INSIDE HITLERS BUNKER - BERLIN APRIL 1945 Part 4/
Eva Braun and Adolf Hitler emerge from their rooms, her arm through his. She is in her black dress. It is a simple, elegant dress, decorated around the neck with sequins. Black is the traditional color of German wedding dresses. (This may have been then, the color preferred now is pure white and more fashionable,sic) As a girl. dreaming of marriage, Eva has photographed dressing up in her grandmother's black lace wedding dress. Hitler has not changed his clothes and is wearing his usual black trousers and the grey military jacket. Walther Wagner, the civil magistrate, greets them nervously. The couple take their seats on one side of the empty map table, flanked by their witnesses, Wagner sits opposite.
The two-page marriage certificate is laid out on the map table in the Führerbunker conference room. Wagner reads out the preliminary questions about the couple and fills in the information with a thick blue-ink pen. Hitler omits the names of his parents and gives his address as the Reich Chancellery. Braun, apparently flustered, gives two different street numbers- 8 and 12- as the address on Wasserstrasse (12 is correct)
Joseph Goebbels and Martin Bormann give their details as witnesses. The bride and groom are then asked to confirm that they are of pure Aryan descent and free of any hereditary diseases that would exclude them from marriage.'
Hitler's descent, and in particular the absence of any hereditary diseases, was in fact very much in doubt. His paternal grandmother was married at the time of his father's birth and the identity of his paternal grandfather was never confirmed, but it was widely believed to be his foster father, Johann Nepomuk Hiedler, whose surname he took. The change of spelling to Hitler was thanks to a phonetic transcription by the pastor of Döllersheim who kept the register of births and deaths. Johann Nepomuk Hiedler was also the grandfather of Hitler's mother, Klara, so that Hitler's parents seem to have been uncle and niece. The family was certainly beset with health issues. Adolf was one of only two of their six children to survive. The other, his sister Paula, had a learning disability.
Hitler himself is believed to nave had two forms of genital abnormality: An undescended testicle and a rare condition called penile hypospadias in which the urethra opens on the underside of the penis or, in some cases, on the perineum.
Having received satisfactory responses, Walther Wagner then reads out the marriage vows: Mein Führer, are you willing to take Fräulein Eva Braun as your wife? If you are, answer, 'I do.' Adolf Hitler repeats, 'I do.' 'Fräulein Eva Brown, are you willing to take our Führer, Adolf Hitler as your husband? If you are, answer, 'I do'. Eva Braun repeats: 'I do.' Hitler places a gold ring on Eva's finger, and she places one on him. The rings have been taken from bodies of murdered Gestapo prisoners. The couple discover the rings( hastily obtained from the Gestapo treasury) are too big.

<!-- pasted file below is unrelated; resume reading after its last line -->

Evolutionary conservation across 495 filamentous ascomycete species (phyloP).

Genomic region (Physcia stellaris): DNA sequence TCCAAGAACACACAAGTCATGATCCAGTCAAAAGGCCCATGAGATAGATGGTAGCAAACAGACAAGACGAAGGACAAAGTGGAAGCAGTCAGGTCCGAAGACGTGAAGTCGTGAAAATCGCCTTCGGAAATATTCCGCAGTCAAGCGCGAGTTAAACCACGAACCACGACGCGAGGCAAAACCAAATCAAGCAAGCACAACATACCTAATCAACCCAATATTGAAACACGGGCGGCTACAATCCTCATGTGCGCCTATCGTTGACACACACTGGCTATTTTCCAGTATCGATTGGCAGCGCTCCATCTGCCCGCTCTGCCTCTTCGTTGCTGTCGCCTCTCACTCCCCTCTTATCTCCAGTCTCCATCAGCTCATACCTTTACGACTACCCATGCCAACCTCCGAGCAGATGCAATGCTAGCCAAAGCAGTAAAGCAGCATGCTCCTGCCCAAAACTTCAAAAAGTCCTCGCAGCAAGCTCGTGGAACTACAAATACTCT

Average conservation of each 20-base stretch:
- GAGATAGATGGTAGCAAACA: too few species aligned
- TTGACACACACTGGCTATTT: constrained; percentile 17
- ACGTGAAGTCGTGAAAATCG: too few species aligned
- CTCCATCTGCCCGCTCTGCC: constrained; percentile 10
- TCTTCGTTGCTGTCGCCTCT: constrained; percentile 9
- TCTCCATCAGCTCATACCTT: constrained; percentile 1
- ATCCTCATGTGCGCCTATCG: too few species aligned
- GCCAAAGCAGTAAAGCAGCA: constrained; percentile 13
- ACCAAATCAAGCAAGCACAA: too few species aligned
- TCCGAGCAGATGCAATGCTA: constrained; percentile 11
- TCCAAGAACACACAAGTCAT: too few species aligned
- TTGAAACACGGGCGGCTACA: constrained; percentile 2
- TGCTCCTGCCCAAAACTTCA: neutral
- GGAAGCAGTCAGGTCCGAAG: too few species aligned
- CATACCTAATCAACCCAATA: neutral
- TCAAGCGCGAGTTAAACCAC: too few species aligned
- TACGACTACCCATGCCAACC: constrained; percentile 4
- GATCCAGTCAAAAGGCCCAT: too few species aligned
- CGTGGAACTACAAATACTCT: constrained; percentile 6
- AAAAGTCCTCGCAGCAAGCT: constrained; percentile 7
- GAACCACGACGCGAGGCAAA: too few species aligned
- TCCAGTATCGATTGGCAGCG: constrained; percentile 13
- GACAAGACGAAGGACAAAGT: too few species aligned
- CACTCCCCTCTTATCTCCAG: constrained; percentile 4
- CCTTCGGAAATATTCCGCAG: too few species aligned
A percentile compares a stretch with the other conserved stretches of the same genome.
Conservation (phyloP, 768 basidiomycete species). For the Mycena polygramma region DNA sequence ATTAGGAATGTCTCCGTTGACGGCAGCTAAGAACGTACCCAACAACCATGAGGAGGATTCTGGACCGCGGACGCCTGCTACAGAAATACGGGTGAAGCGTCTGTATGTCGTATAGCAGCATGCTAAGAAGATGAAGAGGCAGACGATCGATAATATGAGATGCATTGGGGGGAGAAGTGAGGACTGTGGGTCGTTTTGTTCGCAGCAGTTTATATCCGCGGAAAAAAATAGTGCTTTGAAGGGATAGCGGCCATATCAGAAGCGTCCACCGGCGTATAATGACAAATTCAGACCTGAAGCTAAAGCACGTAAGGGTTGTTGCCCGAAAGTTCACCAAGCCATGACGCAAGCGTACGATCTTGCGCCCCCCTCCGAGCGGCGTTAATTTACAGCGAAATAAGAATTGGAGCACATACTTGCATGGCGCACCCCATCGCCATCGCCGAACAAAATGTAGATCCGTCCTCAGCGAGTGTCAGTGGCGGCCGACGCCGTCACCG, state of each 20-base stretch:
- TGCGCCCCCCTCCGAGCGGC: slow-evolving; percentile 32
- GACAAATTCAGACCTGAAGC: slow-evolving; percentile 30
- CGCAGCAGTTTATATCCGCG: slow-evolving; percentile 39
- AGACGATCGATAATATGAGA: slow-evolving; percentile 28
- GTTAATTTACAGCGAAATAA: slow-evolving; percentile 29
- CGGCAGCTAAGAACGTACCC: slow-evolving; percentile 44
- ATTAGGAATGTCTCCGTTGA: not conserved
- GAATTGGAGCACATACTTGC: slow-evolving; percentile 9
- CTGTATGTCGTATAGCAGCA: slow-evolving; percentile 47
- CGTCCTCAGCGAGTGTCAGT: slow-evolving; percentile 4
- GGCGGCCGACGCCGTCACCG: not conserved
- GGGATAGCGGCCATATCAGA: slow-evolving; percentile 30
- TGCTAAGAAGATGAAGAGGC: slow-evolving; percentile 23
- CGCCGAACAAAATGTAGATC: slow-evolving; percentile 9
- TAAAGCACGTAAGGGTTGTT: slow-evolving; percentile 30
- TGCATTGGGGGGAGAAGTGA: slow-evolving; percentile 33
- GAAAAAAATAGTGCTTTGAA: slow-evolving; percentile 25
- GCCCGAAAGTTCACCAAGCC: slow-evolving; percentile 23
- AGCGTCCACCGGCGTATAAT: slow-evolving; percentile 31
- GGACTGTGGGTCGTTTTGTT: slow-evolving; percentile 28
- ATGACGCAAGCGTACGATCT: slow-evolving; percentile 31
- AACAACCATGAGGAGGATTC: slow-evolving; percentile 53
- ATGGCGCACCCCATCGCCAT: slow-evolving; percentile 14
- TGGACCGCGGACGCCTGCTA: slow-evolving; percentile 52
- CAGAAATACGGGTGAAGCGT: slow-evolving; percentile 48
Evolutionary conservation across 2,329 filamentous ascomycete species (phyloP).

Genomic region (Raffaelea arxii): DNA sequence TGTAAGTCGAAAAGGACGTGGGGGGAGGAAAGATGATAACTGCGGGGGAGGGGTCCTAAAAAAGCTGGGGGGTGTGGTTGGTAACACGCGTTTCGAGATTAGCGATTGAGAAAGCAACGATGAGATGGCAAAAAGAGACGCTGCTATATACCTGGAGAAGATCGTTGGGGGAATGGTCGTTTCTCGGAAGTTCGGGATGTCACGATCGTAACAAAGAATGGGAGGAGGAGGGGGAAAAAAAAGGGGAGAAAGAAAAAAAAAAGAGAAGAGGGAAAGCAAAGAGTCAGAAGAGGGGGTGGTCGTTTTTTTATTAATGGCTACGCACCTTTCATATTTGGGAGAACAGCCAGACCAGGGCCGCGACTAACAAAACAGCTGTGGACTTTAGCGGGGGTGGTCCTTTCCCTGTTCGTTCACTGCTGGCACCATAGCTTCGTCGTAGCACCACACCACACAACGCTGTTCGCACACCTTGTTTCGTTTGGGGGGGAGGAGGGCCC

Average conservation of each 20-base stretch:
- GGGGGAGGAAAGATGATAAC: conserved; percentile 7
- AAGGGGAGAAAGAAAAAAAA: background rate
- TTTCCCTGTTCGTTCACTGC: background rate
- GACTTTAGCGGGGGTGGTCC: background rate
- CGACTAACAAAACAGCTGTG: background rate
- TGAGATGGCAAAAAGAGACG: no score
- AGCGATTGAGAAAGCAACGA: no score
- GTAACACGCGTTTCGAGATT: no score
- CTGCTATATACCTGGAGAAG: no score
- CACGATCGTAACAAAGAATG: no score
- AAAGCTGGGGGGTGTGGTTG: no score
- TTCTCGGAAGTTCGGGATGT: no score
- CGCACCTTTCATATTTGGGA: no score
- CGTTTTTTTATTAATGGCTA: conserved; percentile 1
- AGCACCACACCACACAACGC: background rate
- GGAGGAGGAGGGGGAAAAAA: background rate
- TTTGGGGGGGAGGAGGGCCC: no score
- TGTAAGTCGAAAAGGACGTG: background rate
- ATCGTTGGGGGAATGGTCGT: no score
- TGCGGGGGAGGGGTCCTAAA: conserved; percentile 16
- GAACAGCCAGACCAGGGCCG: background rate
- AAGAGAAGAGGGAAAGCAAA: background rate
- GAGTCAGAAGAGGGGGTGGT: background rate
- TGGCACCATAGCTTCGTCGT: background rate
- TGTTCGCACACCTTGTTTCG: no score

Wagner then declares 'this marriage is legal before the law.' When he drew up the document Wagner expected the ceremony would be completed before midnight and dated it '28April 1945'. He now hand-writes '29' on top of the '28'. Then he passes the pen to Hitler as the first named and the first to sign.
The two words 'Adolf' and 'Hitler', side by side and far apart, both slope steeply downward. Adolf is diminished to three zigzag lines with a cross. representing the horizontal of the 'f', on the lower line. 'Hitler' is more ornate, beginning with a complex loop, but the following letters are lightly compacted.
Eva Braun's signature is in tidy schoolgirl italics. She automatically begins her surname with the letter B, then crosses it out and signs, 'Eva Hitler, geb (nee) Braun'. Goebbels and Bormann then sign as official witnesses.
Eva Braun - Adolf Hitler's Marriage Document
Landing safely at Rechlin airfield, 150 km north of Berlin , an emotional Hanna Reitsch is exhilarated by the successful flight. Robert Ritter von Greim, pale with pain, immediately addresses the handful of staff who remain at the airfield and gives the order for all aircraft to support the relief of Berlin. His words are pointless. The airport has been devastated by Allied bombing. The few planes that are left will make no difference.
After the marriage ceremony in the Führerbunker, the couple go back to their private rooms for champagne, tea and sandwiches (Butterbrot) with their senior staff. Hitler goes briefly to check on Traudl Junge's progress with typing the testaments, then joins the party. He turns down the champagne but, most unusually, as he normally teetotal, he accepts a small glass of Hungarian wine, sweetened with sugar. Walther Wagner stays for 20 minutes. He has a glass of champagne and a liverwurst sausage, and then, sets off back to the Home Guard post in a wine cellar oin Unter den Linden. He will be shot in the head two days later, caught in the crossfire of a street battle.